Education Eye protection Personal protective equipment Workplace exposures

Which safety glasses?

With the workforce becoming so much more versatile, are there different types of safety eyeglasses recommended for different kinds of work environments?

Reprints
NESS+_COPPER_10.jpg

Photo: Bollé Safety

Responding is Brian P. Barry, vice president of sales, the Americas, Bollé Safety, Carlsbad, CA.

Whether you’re working in a poorly lit manufacturing facility or out on a construction site on a bright, sunny day, the safety eyewear market has evolved to the point where specific lenses are tailored to suit specific needs. This includes prescription lens requirements.

If you haven’t taken a look at the safety eyeglasses market recently, you may be surprised at how much has changed. Innovations from research and development labs now allow leading manufacturers to develop lenses for a wide range of specific uses.

Perhaps one of the biggest advancements is new lens technologies that prevent fogging and scratches. For many workers, both of these issues can present significant hazards.

Beyond fog and scratch prevention, the industry has also evolved to the point that “use-specific” lenses are now available. Some workers are battling glares and shadowing that come from working in varying light conditions, especially if they’re moving from indoor to outdoor jobs, and vice versa.

Workers in widely different environments, from factories with LED lighting to outdoor jobsites with exposure to ultraviolet rays, can be exposed to a variety of hazards throughout the day. High-risk activities such as welding, mining, drilling and electrical work require visual precision while protecting eye health. Working in low light, LED lighting or full sunlight requires safety glasses designed to reduce eyestrain and filter UV rays.

Protective eyewear must be compatible and adaptable to changing conditions and circumstances that workers face. Tinted lenses now come in a wide range of colors designed for ultimate performance enhancement. Lenses, including some with polarization, are designed for a full range of outdoor uses.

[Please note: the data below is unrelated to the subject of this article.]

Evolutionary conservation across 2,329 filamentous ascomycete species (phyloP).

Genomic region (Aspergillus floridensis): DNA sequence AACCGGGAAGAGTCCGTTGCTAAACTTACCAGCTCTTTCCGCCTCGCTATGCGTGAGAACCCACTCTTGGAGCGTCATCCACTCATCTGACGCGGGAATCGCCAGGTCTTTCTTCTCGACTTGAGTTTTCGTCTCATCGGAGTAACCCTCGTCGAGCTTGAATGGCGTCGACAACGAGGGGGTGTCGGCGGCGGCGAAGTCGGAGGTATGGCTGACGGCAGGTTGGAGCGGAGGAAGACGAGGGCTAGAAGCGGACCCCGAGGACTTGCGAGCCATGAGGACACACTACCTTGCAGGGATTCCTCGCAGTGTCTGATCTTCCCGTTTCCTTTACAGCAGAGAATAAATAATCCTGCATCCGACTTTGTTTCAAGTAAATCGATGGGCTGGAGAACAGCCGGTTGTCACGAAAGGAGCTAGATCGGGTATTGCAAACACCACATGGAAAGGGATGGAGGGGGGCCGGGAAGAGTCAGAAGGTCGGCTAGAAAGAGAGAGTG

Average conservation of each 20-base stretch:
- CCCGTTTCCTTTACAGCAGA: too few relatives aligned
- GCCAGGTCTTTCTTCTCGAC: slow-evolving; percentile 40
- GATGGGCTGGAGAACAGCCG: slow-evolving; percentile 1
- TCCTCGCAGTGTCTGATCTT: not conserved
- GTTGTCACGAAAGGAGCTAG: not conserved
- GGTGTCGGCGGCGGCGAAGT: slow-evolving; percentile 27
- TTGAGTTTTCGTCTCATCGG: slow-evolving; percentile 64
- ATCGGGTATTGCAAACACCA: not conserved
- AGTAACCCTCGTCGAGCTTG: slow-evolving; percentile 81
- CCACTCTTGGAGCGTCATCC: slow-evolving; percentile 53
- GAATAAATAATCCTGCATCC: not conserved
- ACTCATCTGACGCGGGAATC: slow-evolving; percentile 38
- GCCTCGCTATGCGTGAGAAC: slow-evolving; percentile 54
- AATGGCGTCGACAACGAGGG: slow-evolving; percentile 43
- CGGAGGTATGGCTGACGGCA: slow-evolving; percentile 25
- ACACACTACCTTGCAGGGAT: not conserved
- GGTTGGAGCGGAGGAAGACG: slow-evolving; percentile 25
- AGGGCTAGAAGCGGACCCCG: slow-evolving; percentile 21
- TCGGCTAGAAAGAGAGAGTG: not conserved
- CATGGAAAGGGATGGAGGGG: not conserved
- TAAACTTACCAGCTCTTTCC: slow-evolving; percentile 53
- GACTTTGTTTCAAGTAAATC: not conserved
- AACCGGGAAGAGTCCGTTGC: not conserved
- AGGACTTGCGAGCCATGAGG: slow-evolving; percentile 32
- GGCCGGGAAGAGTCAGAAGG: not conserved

For example, copper- and copper flash-colored polycarbonate lenses protect the eyes of truck operators, drivers, nightshift workers and those who operate in factories with LED lighting.

For outdoor activities, including in marine and drilling environments, or long-distance drivers, silver flash, cobalt flash and fire flash lenses ensure protection in full sunshine.

For workers in low-light conditions, quartz lenses improve depth perception and contrast by increasing visual acuity. Bronze tints enhance vision in low luminosity, including in mines and during electrical and outdoor work. By absorbing more than 75% of blue light, visual contrast is improved for better accuracy and safety.

People who primarily work outdoors may choose dark-colored polarized lenses, which improve visual comfort, contrast and depth while reducing strain. These are a recommended option, as they allow for infallible protection during outdoor activities such rig drilling. A total UV blocker – such as onyx lenses, which filter 99.99% of UVA and UVB rays – is ideal for construction and building industries.

If you haven’t taken a look at the safety eyeglasses market recently, you may be in for a pleasant surprise.

Editor's note: This article represents the independent views of the author and should not be construed as a National Safety Council endorsement.

Post a comment to this article

Safety+Health welcomes comments that promote respectful dialogue. Please stay on topic. Comments that contain personal attacks, profanity or abusive language – or those aggressively promoting products or services – will be removed. We reserve the right to determine which comments violate our comment policy. (Anonymous comments are welcome; merely skip the “name” field in the comment box. An email address is required but will not be included with your comment.)